Last week this column focused on the deadly effects that fentanyl-heroin combinations were having on opiate addicts in Canada and the United States. Since fentanyl is 30 to 50 times more potent than heroin, dealers are lacing low quality heroin with it to boost the effect without revealing this to their customers. Plus fentanyl is accessible and not expensive. Much of the fentanyl is obtained through prescription drug abuse from patients who are supposed to use the drug to combat serious pain, for example from cancer. The result has been deadly.

There is a drug that could save hundreds of lives of overdosing users. Its use in scattered projects and medical facilities around the country demonstrates that it is safe, effective and easy to administer. The problem is a lack of public education, resources and facilities with access to the life saving drug.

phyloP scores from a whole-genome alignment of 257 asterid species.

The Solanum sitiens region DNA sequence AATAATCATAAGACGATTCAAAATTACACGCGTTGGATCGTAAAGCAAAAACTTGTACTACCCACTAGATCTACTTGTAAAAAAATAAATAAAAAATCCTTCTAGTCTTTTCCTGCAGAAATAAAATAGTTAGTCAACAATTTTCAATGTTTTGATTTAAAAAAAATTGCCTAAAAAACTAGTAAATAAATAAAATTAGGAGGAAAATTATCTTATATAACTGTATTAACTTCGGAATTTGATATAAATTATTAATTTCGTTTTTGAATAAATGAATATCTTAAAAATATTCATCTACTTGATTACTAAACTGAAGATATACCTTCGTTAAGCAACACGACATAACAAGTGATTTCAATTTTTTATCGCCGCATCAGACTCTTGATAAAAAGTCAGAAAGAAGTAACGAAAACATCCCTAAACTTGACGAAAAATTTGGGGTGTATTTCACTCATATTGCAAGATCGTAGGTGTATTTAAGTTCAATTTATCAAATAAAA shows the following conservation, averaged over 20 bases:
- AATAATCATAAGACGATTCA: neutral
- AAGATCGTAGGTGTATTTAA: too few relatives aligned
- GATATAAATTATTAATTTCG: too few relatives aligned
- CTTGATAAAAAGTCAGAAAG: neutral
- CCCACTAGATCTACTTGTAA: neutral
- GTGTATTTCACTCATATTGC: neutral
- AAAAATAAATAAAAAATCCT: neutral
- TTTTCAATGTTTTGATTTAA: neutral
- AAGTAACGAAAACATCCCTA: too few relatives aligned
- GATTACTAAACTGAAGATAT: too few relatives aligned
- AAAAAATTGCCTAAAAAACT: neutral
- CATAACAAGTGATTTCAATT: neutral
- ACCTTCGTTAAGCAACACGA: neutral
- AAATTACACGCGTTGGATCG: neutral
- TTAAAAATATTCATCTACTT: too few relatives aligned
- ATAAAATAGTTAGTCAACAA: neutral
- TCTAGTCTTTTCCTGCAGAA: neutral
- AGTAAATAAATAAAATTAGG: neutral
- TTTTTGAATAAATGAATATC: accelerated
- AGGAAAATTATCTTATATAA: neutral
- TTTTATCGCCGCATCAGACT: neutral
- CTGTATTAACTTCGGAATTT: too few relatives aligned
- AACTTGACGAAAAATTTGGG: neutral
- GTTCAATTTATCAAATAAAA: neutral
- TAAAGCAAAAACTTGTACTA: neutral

Naloxone Making a Difference

Naloxone blocks opioid receptor sites in the CNS, especially those in the brainstem which affect respiratory effort. It does not cure an overdose. What it does is enable the overdosing person to breathe for long enough to get her/him to medical facilities where their breathing can be secured more permanently. With the latest generation of fentanyl-heroin overdoses, this extra half hour or hour can mean the difference between life and death.

In a recent issue of the Journal of the American Medical Association, writer Bridget Kuehn described a project where the Naloxone is making a significant difference. Northwest North Carolina had the third highest death rate for opiate overdoses in the country. Project Lazarus has cut the death rate essentially in half by a program of providing access to Naloxone treatment kits and training on how to administer it to laypersons who are likely to be the first to observe the overdose.

Read more »